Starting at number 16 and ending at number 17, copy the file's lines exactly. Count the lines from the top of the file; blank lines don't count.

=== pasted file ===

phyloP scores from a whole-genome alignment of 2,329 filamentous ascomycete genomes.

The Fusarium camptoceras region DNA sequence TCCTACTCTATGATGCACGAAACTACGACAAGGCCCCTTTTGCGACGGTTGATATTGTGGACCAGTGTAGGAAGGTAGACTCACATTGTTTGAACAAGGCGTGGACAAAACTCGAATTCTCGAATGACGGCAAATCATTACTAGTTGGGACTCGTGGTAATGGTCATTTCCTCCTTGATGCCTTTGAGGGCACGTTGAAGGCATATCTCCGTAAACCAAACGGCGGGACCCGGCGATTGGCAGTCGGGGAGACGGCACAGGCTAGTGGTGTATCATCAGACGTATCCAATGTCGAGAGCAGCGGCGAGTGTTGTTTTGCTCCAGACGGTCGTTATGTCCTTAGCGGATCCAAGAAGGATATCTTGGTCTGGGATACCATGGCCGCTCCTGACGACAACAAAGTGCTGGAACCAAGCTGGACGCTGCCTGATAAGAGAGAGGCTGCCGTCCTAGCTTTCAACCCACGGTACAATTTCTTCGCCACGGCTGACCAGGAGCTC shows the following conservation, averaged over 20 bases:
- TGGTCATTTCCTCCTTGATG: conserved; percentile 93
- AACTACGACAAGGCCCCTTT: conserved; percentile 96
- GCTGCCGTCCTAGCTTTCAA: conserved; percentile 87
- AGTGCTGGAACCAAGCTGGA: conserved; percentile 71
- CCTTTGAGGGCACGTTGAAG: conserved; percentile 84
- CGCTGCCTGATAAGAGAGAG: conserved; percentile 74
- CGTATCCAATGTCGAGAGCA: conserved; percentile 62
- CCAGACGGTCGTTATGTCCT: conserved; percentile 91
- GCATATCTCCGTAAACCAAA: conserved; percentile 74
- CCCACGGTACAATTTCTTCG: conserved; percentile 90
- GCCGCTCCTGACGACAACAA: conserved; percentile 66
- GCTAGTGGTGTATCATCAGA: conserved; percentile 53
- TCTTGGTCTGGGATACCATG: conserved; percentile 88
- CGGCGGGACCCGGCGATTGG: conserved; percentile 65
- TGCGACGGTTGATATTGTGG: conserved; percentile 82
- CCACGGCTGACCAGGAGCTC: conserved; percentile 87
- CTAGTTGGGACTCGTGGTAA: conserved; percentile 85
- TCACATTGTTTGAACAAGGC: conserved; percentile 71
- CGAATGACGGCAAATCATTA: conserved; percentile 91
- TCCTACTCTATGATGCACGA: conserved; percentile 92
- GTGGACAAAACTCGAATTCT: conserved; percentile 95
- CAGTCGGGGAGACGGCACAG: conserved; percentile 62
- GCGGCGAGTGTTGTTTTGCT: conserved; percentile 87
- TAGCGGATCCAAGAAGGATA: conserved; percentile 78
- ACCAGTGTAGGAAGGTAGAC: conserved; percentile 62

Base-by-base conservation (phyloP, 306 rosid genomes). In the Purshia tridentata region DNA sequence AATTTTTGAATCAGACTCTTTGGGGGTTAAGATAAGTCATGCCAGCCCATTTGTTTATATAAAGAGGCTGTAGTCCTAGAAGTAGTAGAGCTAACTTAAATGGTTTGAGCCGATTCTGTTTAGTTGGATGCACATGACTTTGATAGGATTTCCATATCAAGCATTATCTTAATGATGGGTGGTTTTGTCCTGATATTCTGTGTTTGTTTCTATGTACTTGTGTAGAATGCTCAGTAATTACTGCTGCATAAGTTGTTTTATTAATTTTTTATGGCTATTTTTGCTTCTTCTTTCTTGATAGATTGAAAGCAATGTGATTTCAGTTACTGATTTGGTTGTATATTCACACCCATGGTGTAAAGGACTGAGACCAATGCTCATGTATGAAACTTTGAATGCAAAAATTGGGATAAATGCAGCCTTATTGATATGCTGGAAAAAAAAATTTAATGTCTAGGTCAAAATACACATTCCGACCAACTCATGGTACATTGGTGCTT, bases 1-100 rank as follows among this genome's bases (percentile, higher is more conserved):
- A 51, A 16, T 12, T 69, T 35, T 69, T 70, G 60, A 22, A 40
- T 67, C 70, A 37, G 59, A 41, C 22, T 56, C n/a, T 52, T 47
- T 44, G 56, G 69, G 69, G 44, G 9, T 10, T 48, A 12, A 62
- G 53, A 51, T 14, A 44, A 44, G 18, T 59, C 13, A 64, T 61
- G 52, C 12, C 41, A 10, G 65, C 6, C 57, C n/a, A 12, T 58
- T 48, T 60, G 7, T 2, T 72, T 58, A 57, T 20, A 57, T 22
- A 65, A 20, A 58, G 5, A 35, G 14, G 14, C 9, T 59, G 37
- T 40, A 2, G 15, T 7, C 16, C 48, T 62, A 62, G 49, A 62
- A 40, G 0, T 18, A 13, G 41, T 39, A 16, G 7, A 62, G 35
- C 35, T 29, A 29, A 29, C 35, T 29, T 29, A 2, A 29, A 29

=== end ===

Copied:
- CGGCGGGACCCGGCGATTGG: conserved; percentile 65
- TGCGACGGTTGATATTGTGG: conserved; percentile 82